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What is this variable rate engine braking that I have read a little about and is it on the Burgman 400? I thought when you want to come to a stop, you let off the throttle and put the brakes on. Is it more complicated than that on the B400?

scootervan
 

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I haven't heard of a variable rate engine braking, but the engine braking on the 400 is very light. The 650 has it much stronger, and it is electronicaslly controlled - so I guess it could be called variable rate engine braking. The 400 has the same amount of engine braking as any other single cylinder 400cc engine...

The 650 at low speeds has engine braking comperable to my 1200cc Bandit 4 cylinder when it kicks in (that's the whole reason my wife likes her 400 better than my 650).
 

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My guess is that it's variable in that it depends on what gear ratio the pulleys are at when decelerating?

In any event, it's pretty ignorable. You get used to it in a day or two. Don't let anyone scare with it. It feels just like driving a car with an auto tranny, save more so at low speeds.
 

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From what I've gathered, the 400's transmission braking is entirely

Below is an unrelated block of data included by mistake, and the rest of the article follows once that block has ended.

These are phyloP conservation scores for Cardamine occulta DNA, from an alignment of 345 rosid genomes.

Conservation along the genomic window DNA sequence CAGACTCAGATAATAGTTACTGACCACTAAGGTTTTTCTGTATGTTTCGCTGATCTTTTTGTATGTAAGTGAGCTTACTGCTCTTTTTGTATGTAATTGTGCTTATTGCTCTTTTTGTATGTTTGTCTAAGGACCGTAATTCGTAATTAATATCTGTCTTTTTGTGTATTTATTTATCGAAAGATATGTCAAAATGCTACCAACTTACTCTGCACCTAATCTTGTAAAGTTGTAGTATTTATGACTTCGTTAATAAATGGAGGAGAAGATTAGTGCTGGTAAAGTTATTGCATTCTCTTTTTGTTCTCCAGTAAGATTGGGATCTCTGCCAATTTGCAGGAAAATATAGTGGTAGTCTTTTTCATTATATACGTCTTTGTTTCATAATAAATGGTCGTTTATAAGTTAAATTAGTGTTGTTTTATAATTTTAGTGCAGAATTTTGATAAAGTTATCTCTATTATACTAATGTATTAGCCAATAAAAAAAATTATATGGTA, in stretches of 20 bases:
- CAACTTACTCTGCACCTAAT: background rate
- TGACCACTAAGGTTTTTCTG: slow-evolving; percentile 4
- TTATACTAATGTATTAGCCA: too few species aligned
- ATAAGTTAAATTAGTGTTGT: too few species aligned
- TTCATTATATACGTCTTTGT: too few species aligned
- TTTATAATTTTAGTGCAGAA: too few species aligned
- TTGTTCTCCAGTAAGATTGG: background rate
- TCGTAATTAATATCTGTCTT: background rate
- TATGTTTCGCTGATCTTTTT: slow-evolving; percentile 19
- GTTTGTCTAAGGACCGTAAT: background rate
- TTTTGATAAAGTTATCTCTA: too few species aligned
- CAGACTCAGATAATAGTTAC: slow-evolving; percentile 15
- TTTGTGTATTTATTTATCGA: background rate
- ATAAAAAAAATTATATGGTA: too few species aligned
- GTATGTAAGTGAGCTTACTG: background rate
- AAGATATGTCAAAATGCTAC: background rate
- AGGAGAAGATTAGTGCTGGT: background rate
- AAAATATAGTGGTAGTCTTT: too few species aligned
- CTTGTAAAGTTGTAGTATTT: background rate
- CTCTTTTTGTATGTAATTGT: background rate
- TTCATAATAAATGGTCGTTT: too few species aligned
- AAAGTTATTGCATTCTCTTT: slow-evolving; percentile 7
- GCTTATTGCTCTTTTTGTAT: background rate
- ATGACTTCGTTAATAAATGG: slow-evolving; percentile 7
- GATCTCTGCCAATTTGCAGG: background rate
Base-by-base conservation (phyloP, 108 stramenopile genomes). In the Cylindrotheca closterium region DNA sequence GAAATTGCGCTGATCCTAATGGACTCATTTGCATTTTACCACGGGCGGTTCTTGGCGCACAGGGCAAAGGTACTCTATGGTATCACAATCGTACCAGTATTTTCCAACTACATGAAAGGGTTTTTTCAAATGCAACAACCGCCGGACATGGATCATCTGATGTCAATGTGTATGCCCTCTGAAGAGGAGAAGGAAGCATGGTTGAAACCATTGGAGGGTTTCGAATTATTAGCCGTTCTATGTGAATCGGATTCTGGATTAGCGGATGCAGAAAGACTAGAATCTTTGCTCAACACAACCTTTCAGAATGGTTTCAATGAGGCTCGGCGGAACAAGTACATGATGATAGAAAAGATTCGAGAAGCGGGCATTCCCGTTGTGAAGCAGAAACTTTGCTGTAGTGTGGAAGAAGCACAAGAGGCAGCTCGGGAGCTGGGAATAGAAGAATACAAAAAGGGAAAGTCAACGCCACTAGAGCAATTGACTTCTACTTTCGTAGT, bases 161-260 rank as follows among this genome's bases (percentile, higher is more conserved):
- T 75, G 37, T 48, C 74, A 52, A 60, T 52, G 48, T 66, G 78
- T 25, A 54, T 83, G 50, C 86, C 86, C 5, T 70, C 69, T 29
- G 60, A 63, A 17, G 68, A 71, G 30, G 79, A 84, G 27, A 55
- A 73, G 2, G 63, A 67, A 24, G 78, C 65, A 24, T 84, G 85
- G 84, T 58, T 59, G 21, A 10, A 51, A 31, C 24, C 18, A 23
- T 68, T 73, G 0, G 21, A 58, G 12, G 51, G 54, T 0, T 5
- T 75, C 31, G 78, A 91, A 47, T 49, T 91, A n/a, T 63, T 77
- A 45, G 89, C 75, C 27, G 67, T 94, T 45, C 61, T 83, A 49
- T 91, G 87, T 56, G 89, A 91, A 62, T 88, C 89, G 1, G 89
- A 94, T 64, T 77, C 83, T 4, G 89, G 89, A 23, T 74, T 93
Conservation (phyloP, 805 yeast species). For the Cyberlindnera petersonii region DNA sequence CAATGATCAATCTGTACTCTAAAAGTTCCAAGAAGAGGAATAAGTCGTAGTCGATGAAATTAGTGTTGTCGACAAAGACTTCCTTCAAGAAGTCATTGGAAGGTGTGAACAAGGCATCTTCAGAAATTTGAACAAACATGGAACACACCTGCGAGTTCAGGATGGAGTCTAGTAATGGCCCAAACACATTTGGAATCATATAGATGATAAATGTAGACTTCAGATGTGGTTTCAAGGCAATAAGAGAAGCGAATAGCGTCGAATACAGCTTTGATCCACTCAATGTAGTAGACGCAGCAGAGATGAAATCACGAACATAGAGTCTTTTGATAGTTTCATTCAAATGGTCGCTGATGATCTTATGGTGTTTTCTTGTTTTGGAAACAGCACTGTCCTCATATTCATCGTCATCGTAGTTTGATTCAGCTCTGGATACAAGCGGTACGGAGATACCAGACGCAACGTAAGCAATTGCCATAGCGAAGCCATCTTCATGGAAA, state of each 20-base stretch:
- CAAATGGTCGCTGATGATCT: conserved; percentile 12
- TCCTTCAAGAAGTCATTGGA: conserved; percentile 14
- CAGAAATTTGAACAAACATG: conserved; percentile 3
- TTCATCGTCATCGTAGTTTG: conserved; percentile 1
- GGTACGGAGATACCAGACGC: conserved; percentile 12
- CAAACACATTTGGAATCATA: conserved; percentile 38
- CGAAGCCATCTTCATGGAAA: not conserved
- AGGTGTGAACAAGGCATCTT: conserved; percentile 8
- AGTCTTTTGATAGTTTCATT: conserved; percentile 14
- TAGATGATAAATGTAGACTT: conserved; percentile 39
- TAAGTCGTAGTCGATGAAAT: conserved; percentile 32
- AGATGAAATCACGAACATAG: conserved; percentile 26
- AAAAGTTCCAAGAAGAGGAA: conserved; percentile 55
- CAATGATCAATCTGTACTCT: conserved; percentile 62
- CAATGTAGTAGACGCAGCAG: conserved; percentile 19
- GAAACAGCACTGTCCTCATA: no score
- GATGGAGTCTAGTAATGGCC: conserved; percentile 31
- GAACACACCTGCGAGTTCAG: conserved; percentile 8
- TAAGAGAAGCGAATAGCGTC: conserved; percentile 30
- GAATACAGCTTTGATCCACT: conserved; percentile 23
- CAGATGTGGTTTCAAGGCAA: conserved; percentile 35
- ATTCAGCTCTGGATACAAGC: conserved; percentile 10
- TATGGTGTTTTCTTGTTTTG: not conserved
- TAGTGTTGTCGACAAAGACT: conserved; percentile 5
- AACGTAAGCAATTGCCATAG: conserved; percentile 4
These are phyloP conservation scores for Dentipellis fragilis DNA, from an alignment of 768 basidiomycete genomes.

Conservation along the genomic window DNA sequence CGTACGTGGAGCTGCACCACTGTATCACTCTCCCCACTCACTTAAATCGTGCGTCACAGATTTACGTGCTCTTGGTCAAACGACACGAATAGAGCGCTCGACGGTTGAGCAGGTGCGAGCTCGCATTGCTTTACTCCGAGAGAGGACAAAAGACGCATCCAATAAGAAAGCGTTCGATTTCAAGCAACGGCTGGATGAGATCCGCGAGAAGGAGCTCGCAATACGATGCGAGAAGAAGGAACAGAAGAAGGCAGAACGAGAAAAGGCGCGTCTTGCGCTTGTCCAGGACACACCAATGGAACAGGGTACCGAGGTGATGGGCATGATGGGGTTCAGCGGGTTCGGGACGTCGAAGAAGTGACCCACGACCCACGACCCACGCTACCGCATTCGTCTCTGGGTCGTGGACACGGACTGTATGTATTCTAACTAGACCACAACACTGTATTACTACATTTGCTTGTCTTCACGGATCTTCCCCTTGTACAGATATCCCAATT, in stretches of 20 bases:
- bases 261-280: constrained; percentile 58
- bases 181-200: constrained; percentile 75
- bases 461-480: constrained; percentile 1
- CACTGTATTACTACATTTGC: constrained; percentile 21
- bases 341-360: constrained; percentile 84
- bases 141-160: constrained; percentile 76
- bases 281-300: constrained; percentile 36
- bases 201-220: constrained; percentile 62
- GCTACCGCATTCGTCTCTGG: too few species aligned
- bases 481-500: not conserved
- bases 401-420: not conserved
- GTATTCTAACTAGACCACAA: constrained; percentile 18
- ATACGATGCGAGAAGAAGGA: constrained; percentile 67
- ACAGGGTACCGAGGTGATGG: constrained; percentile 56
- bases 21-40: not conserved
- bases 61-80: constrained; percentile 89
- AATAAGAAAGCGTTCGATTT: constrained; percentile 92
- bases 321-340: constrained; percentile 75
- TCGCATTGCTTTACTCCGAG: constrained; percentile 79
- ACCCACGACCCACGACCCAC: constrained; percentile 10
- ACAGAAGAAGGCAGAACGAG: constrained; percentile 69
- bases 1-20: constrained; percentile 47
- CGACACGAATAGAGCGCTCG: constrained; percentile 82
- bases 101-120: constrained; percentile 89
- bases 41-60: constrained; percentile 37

dependent on its centrifical clutch that is still engaged above 3,000 rpm's.
The 400's transmission braking IS so much more friendly than the 650 and
the 400's transmission is simpler in design than the 650 because there is no processor
controlled CVT like the 650 has.

The AN650 Burgman also has a centrifical clutch that is redundantly dependent on RPM's
to engage, but the difference is that the 650's processor controlled CVT ranging is
always monitoring engine and transmission speed along with the throttle position.
So, what this means is that if a rider were to trick the processor by leaving
just a little throttle in while slowing down, the 650's CVT will not jump to Low range, unlike when a rider lets go of the throttle altogether.

What I'd like to build for a 650, over the winter of '06 is a G-Force sensor that activates the 650's brake lights when slowing, without touching the
brake handles.
The rider would also be able to use this device to disable the throttle position
sensor at low speeds when letting go of the throttle. This would keep the
CVT at a Higher range briefly as the 650 slows down so it will be a more comfortable
ride.
The rider will have on/off control over the device because a 600lb 650 needs transmission
braking while riding two-up fully loaded at high speeds while exiting highways.
Otherwise the rider will have to apply a lot of braking that can be unpredictable
in certain situations.
On the other hand, while riding through snow, ice and rain, I would want
to slow down and turn off transmission braking so the rear wheel won't
temporarily lock up while I slow down.

P.S.
I've got the 400's Theft Alarm module completed and it'll do a demo after
Labor Day weekend '05 with pictures here on the board.
The other thing that this module does is allow the parking brake to be set
so that the sidestand can be deployed while stopped and idling.
It's handy for opening doors and paying tolls without the engine quiting if the
sidestand is deployed.

I've got the Honeywell G-Force sensor but it'll have to wait until winter
to be built around for the 650 auto brake light module.
 
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